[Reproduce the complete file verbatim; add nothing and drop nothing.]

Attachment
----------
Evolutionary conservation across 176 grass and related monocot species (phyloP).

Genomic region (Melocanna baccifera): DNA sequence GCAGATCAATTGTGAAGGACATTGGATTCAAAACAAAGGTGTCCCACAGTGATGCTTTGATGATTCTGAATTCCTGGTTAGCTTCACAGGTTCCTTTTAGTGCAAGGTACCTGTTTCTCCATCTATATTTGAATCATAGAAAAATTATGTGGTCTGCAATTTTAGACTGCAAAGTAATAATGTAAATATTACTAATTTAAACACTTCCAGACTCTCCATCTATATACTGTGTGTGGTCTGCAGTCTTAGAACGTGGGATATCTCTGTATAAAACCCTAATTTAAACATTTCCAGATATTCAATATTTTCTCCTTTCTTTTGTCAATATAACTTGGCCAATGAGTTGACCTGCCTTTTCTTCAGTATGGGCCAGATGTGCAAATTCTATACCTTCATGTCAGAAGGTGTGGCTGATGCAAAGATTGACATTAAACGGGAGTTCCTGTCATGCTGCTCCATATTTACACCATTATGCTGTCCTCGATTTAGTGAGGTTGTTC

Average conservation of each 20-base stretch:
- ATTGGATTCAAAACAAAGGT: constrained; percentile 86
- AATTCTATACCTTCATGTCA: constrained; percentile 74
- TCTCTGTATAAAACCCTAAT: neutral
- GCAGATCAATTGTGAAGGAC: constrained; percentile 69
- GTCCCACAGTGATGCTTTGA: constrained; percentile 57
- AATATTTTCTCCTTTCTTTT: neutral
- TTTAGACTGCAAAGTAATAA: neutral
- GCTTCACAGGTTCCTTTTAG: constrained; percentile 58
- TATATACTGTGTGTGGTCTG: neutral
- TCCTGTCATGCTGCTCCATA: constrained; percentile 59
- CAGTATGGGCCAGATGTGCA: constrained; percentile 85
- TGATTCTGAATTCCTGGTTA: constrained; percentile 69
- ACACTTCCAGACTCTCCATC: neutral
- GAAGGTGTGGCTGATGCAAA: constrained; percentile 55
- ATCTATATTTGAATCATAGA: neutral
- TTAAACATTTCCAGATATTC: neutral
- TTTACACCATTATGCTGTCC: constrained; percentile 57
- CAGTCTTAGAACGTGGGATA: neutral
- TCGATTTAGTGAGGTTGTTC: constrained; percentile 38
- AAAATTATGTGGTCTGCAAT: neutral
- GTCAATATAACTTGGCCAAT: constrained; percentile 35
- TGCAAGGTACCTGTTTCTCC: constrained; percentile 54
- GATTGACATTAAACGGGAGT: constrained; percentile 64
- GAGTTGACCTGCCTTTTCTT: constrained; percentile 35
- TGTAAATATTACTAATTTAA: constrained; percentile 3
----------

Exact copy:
Evolutionary conservation across 176 grass and related monocot species (phyloP).

Genomic region (Melocanna baccifera): DNA sequence GCAGATCAATTGTGAAGGACATTGGATTCAAAACAAAGGTGTCCCACAGTGATGCTTTGATGATTCTGAATTCCTGGTTAGCTTCACAGGTTCCTTTTAGTGCAAGGTACCTGTTTCTCCATCTATATTTGAATCATAGAAAAATTATGTGGTCTGCAATTTTAGACTGCAAAGTAATAATGTAAATATTACTAATTTAAACACTTCCAGACTCTCCATCTATATACTGTGTGTGGTCTGCAGTCTTAGAACGTGGGATATCTCTGTATAAAACCCTAATTTAAACATTTCCAGATATTCAATATTTTCTCCTTTCTTTTGTCAATATAACTTGGCCAATGAGTTGACCTGCCTTTTCTTCAGTATGGGCCAGATGTGCAAATTCTATACCTTCATGTCAGAAGGTGTGGCTGATGCAAAGATTGACATTAAACGGGAGTTCCTGTCATGCTGCTCCATATTTACACCATTATGCTGTCCTCGATTTAGTGAGGTTGTTC

Average conservation of each 20-base stretch:
- ATTGGATTCAAAACAAAGGT: constrained; percentile 86
- AATTCTATACCTTCATGTCA: constrained; percentile 74
- TCTCTGTATAAAACCCTAAT: neutral
- GCAGATCAATTGTGAAGGAC: constrained; percentile 69
- GTCCCACAGTGATGCTTTGA: constrained; percentile 57
- AATATTTTCTCCTTTCTTTT: neutral
- TTTAGACTGCAAAGTAATAA: neutral
- GCTTCACAGGTTCCTTTTAG: constrained; percentile 58
- TATATACTGTGTGTGGTCTG: neutral
- TCCTGTCATGCTGCTCCATA: constrained; percentile 59
- CAGTATGGGCCAGATGTGCA: constrained; percentile 85
- TGATTCTGAATTCCTGGTTA: constrained; percentile 69
- ACACTTCCAGACTCTCCATC: neutral
- GAAGGTGTGGCTGATGCAAA: constrained; percentile 55
- ATCTATATTTGAATCATAGA: neutral
- TTAAACATTTCCAGATATTC: neutral
- TTTACACCATTATGCTGTCC: constrained; percentile 57
- CAGTCTTAGAACGTGGGATA: neutral
- TCGATTTAGTGAGGTTGTTC: constrained; percentile 38
- AAAATTATGTGGTCTGCAAT: neutral
- GTCAATATAACTTGGCCAAT: constrained; percentile 35
- TGCAAGGTACCTGTTTCTCC: constrained; percentile 54
- GATTGACATTAAACGGGAGT: constrained; percentile 64
- GAGTTGACCTGCCTTTTCTT: constrained; percentile 35
- TGTAAATATTACTAATTTAA: constrained; percentile 3